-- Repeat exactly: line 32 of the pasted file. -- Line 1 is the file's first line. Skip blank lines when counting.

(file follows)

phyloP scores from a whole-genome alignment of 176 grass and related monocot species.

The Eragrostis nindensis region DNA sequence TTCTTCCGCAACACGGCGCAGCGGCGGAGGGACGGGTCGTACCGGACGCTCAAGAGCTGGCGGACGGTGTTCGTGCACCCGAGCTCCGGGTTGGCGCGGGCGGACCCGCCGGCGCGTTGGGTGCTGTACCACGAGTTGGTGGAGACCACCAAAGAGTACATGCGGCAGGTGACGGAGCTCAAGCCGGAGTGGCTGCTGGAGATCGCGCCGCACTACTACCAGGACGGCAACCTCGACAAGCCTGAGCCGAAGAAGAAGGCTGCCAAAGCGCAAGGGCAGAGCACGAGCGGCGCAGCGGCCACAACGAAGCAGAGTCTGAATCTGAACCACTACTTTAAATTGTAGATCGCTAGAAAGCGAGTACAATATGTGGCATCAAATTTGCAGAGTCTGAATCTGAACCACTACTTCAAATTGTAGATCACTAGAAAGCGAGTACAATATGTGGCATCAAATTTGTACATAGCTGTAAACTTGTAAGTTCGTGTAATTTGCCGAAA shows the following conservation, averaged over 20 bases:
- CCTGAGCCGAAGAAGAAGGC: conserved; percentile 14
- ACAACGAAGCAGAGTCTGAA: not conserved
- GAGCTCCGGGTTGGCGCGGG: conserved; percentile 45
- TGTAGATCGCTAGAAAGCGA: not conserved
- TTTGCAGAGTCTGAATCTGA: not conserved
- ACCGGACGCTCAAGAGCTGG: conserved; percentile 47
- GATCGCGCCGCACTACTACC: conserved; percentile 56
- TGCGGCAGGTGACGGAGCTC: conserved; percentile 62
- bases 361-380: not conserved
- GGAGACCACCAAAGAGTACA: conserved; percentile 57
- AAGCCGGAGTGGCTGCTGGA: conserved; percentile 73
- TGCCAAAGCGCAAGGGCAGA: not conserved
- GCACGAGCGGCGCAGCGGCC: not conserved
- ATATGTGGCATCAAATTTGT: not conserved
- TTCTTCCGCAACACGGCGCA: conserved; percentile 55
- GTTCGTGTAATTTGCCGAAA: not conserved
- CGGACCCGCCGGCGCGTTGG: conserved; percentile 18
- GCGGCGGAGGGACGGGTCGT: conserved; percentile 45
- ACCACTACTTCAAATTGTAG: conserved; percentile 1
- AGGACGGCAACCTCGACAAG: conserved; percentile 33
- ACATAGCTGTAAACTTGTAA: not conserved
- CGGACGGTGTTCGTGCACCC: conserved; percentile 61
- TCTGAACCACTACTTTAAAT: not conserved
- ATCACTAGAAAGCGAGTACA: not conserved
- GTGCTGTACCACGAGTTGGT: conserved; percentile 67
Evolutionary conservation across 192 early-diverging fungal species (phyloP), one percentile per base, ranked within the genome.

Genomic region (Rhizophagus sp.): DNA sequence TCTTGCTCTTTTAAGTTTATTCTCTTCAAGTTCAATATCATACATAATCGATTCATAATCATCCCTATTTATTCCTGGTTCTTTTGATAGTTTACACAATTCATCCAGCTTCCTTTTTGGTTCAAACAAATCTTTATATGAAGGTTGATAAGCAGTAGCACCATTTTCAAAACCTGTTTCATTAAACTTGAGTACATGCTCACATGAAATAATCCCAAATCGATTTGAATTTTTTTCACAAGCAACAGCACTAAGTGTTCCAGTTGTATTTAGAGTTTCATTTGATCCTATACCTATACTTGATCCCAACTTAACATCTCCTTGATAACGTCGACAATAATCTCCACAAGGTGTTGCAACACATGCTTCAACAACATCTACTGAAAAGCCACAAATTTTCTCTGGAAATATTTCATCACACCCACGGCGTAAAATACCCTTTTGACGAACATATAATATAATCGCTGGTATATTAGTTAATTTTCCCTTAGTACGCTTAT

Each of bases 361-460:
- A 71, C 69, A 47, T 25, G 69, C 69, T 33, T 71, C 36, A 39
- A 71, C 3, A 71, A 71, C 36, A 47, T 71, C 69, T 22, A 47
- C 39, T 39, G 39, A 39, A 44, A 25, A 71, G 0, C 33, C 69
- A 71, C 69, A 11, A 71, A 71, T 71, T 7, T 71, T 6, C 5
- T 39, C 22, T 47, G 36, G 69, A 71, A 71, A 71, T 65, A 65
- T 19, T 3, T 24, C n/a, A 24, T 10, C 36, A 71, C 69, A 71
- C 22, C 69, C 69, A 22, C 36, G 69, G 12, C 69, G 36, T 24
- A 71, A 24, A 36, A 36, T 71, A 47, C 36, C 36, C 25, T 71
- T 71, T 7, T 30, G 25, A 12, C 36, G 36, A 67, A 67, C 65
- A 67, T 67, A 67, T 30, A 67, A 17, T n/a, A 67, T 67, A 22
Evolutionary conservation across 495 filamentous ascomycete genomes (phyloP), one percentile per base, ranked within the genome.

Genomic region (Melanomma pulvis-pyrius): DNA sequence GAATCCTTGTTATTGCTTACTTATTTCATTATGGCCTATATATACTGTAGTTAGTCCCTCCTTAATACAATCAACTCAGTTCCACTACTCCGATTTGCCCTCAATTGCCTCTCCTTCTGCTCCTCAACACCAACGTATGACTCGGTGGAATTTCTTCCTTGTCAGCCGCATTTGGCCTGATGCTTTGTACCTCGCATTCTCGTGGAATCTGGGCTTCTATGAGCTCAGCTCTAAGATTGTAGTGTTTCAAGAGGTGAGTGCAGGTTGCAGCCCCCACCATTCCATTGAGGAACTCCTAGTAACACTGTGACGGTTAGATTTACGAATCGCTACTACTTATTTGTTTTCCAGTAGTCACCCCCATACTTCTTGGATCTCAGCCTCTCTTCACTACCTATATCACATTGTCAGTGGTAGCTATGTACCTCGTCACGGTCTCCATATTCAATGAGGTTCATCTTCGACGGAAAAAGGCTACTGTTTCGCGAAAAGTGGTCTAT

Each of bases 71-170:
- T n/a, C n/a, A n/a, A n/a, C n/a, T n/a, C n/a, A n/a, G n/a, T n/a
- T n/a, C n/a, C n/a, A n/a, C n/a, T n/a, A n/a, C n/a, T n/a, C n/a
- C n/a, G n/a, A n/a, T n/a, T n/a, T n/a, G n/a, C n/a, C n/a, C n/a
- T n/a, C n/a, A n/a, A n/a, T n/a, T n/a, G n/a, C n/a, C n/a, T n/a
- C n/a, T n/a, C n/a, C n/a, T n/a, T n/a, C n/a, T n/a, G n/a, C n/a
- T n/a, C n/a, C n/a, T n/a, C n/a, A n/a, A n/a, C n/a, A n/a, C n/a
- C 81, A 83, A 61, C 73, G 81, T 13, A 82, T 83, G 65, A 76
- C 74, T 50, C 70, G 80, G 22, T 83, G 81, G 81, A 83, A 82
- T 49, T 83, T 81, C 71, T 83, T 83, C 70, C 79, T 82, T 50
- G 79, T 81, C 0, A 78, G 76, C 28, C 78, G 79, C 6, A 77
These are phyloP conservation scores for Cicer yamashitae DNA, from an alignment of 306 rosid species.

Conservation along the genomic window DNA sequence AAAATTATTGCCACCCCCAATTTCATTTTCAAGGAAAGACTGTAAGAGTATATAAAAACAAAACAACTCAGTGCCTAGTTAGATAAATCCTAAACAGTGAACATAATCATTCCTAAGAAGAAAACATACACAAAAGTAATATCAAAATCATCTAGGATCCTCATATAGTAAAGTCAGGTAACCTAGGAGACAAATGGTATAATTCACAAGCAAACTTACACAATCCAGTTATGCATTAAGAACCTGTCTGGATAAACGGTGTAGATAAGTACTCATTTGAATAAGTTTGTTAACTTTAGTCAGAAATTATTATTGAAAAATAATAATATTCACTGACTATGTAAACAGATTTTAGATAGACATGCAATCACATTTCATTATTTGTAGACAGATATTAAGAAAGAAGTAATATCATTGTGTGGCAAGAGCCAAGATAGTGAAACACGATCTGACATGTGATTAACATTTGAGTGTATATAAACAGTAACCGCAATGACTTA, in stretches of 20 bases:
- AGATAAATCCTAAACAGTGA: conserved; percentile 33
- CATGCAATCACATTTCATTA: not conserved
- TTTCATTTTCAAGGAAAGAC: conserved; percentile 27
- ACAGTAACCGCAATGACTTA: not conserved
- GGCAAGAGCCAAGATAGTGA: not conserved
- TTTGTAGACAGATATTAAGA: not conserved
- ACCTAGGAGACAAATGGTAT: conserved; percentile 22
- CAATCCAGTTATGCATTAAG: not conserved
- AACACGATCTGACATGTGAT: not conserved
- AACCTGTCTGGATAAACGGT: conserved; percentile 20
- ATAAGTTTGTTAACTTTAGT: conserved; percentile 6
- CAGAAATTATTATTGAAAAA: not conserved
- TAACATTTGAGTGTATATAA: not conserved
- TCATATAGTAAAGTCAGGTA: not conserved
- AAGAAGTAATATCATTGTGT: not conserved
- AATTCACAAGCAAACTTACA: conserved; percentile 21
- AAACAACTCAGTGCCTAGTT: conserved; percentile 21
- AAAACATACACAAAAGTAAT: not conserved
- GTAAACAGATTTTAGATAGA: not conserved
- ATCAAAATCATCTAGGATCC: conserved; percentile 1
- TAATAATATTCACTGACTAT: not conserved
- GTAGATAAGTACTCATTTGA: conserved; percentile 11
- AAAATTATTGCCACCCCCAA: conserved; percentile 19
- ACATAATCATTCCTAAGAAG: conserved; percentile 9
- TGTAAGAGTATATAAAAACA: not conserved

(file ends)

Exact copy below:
- A 71, C 3, A 71, A 71, C 36, A 47, T 71, C 69, T 22, A 47